It is true that metals are typically harder to model than C,H,O,N,S, and even Se, if doing ab initio calculations on the metals or metail-containing complexes. However, the purpose of machine learning in protein folding studies is to skip ab initio, statistical-dynamical and/or molecular-dynamical calculations of the relevant structures and simply use training data to predict the protein structures. That being said, there needs to be enough training data available (as you correctly pointed out) to learn what happens near the metal co-factors: The answer to this is that there are indeed enough metalloproteins to sufficiently populate a training set, but they won't contain enough of the specific metals involved in every metalloprotein. For example, lots of data will be available for proteins containing Fe since Fe is in hemoglobin (for example) which is essential to the functioning of red blood cells to absorb oxygen, but the protein vanabins contains vanadium which is much rarer and therefore training data involving it will be much less available. You're also correct that metal elements can form more bonds than typical elements found in organic compounds.

So it depends on the metal in the relevant co-factor. Fe-based co-factors will have quite a lot of training data available, as well as Mg-based ones, Zn-based ones, and a lot of other ones which contain the "more common" metals. For proteins like vanabins which contains vanadium, you are quite correct that training data will be limited, but also keep in mind that vanabins is a very rare protein found in sea squirts and we already know more about its structure (through X-ray crystallography, which means we don't need machine learning for it) than we even know about what it even does. The chances of other vanadium-containing co-factors in metalloproteins being very significant is too low to justify working on protein folding algorithms specifically for them.

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  • $\begingroup$ The part "There are certain proteins that contain metal components, known as metalloproteins." was written by me to provide some introduction, so, please, do not address that in this answer, but please propose an edit to the original post to fix that description (if you really think it's wrong). I wrote "parts" to provide a generic/general description, given that the OP had not provided any description initially. $\endgroup$
    – nbro
    Dec 6 '20 at 22:59
  • $\begingroup$ Well you shouldn't be injecting scientifically incorrect edits into other people's posts if you don't know enough about the topic. I just spent a couple hours on the answer and got myself late for something, so I was about to leave and will have to make those edits later. $\endgroup$ Dec 6 '20 at 23:01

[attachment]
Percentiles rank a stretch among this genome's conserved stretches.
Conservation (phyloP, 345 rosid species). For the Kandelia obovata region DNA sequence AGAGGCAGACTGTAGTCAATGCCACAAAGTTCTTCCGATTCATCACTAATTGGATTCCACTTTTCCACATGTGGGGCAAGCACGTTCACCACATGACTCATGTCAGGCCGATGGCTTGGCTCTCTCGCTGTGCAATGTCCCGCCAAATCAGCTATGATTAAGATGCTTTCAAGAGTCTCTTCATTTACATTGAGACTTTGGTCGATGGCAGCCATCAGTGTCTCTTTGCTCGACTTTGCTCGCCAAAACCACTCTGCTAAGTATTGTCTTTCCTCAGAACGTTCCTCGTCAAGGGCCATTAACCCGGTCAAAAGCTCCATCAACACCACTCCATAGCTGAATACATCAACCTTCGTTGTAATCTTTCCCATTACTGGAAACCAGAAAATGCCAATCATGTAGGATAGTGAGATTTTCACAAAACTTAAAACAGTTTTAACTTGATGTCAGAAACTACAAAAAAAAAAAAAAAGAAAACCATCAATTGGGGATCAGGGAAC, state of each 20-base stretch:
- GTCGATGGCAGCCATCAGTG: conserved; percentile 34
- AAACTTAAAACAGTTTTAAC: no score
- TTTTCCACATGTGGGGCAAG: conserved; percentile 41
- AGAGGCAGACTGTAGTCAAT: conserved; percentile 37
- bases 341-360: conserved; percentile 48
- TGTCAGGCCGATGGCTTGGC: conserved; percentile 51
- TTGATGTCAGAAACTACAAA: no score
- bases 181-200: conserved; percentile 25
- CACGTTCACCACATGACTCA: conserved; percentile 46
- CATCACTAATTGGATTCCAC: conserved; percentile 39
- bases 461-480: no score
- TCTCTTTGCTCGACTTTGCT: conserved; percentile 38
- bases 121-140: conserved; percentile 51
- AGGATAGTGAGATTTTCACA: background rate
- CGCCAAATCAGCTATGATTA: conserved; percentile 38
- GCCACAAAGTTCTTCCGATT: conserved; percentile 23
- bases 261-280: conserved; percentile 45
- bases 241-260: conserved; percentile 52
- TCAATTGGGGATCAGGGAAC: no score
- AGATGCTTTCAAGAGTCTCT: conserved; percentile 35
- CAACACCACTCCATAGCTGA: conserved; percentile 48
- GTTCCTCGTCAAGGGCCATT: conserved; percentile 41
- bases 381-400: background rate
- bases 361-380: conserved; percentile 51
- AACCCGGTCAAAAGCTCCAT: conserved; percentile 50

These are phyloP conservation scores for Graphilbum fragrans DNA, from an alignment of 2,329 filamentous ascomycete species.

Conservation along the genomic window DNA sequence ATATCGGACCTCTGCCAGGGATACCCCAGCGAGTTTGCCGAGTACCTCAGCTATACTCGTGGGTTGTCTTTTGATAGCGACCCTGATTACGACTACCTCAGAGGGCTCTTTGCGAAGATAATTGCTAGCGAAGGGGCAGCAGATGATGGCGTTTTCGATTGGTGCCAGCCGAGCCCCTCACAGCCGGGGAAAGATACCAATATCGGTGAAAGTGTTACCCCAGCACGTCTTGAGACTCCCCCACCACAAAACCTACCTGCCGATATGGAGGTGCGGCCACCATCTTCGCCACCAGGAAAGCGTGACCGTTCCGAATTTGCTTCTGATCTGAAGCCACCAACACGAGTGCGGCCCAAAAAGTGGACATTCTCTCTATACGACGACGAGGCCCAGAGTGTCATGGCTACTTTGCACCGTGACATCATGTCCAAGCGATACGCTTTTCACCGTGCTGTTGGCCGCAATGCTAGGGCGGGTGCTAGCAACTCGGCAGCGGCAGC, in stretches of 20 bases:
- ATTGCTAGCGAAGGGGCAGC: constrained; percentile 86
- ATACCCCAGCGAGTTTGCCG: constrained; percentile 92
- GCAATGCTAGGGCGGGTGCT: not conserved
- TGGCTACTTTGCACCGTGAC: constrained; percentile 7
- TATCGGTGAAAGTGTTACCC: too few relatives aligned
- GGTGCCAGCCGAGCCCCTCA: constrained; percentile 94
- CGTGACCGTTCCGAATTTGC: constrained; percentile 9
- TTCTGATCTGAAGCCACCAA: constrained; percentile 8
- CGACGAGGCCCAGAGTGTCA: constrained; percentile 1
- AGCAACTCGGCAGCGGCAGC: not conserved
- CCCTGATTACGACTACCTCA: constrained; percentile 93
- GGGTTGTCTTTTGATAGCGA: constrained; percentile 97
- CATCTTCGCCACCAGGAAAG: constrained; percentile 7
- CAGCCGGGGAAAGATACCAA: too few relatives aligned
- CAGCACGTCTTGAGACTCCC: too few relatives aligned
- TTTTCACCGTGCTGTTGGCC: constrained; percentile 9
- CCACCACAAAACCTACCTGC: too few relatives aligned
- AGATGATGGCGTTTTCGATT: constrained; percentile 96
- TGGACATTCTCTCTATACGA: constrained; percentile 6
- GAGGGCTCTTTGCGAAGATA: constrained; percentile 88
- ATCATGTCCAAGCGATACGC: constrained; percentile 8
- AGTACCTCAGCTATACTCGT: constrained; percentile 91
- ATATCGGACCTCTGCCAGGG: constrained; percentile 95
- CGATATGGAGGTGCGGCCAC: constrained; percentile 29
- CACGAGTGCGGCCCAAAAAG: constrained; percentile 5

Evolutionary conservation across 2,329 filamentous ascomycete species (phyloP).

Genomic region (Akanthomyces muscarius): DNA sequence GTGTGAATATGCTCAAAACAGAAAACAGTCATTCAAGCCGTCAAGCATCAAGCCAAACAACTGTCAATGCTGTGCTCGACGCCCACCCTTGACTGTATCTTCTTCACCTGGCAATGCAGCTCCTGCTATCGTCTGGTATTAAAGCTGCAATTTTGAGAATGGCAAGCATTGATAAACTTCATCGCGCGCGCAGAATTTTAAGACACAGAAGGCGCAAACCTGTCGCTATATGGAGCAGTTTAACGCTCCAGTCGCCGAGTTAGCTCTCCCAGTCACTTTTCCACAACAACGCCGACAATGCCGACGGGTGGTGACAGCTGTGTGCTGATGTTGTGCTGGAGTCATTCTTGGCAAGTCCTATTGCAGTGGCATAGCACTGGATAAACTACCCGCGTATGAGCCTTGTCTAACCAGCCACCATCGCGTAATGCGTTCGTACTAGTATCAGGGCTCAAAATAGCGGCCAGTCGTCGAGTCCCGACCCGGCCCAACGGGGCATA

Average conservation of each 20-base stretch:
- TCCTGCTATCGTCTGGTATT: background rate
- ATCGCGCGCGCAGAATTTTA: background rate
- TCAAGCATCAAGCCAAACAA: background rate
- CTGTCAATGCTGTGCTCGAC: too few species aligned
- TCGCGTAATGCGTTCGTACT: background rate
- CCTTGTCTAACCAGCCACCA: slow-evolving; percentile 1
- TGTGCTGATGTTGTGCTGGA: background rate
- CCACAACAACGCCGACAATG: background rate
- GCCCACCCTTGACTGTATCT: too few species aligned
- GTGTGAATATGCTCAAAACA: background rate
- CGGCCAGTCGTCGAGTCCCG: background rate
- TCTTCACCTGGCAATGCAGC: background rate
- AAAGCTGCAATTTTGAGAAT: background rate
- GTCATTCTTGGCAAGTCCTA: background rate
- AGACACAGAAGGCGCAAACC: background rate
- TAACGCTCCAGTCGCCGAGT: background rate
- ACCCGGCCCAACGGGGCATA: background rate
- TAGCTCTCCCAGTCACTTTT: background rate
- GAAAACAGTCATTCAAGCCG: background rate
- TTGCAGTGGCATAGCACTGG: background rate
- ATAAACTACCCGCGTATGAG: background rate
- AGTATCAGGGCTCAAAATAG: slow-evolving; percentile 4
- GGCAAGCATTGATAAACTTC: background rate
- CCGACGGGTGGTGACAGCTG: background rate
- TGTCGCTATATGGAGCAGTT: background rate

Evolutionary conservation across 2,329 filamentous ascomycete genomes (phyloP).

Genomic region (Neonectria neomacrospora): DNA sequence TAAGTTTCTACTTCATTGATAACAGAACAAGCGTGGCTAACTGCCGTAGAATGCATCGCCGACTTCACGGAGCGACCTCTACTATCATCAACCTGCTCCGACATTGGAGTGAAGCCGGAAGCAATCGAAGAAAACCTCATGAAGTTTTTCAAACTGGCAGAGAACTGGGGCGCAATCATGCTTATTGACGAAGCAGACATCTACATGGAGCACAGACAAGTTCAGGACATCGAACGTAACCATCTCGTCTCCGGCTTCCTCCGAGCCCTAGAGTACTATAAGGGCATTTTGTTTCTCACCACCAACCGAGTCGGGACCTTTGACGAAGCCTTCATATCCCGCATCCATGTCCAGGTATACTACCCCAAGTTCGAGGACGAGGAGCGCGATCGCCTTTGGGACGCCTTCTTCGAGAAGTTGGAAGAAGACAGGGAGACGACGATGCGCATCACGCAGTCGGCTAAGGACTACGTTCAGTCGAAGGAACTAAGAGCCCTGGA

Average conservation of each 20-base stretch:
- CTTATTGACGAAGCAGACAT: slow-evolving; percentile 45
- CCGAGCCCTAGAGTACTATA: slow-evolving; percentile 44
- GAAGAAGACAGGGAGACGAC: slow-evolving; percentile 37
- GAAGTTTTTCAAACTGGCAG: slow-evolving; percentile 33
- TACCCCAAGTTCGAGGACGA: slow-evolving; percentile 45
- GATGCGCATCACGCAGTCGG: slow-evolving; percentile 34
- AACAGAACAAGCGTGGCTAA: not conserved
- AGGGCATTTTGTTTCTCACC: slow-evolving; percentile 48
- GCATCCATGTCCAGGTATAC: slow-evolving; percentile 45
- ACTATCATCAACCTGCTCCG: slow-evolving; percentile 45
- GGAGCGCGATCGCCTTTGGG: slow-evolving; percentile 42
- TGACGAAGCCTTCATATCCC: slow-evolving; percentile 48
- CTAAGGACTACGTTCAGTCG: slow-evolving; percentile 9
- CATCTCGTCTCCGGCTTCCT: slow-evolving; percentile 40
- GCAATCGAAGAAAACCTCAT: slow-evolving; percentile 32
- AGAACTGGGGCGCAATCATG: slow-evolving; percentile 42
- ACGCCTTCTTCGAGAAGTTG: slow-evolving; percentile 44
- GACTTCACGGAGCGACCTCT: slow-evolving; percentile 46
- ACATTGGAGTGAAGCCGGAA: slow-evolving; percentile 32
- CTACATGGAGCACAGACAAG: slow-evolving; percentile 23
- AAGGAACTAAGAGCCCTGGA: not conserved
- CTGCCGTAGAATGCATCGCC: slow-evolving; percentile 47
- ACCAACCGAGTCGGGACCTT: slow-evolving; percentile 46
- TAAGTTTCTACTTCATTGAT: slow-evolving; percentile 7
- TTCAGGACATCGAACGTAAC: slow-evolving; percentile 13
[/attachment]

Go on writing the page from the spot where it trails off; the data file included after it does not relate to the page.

• $\begingroup$ Where did I inject scientifically wrong info? The first sentence of the first section of that article says "It is estimated that approximately half of all proteins contain a metal.". I wrote "components" and "parts" and I don't know why you think that's wrong as a generic (of course, not very precise) description (but this site is not about biological concepts, so you should expect some imprecision). See also en.wikipedia.org/wiki/Rubredoxin, for example. I also spent a lot of time trying to clarify the original question, which was not answerable at all in the beginning. $\endgroup$
    – nbro
    Dec 6 '20 at 23:05
  • $\begingroup$ So, not sure where your conclusion "Natural proteins do not ever contain metal components as far as we know" comes from. For instance, here we have "Metalloproteins are commonplace in biological systems.". It's true that I am not expert in this specific topic, but I studied biology in high school a few years ago, so my knowledge of biological concepts is not completely zero. I have an idea of what an atom, ion, protein, amino acid, etc., are. $\endgroup$
    – nbro
    Dec 6 '20 at 23:10
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    $\begingroup$ IMO cofactor has two types, first is a protein or small molecule that use normal weak interaction to bind to the main protein. The second is metal like, which use metal-sepecific coordination bound to bind to the main protein. Although all called cofactor, but they are not very same. IMO the metal cofactor is better to be considered as a must-have structural component of the protein, not a "factor" that modify a protein's properties when bound $\endgroup$
    – jw_
    Dec 6 '20 at 23:40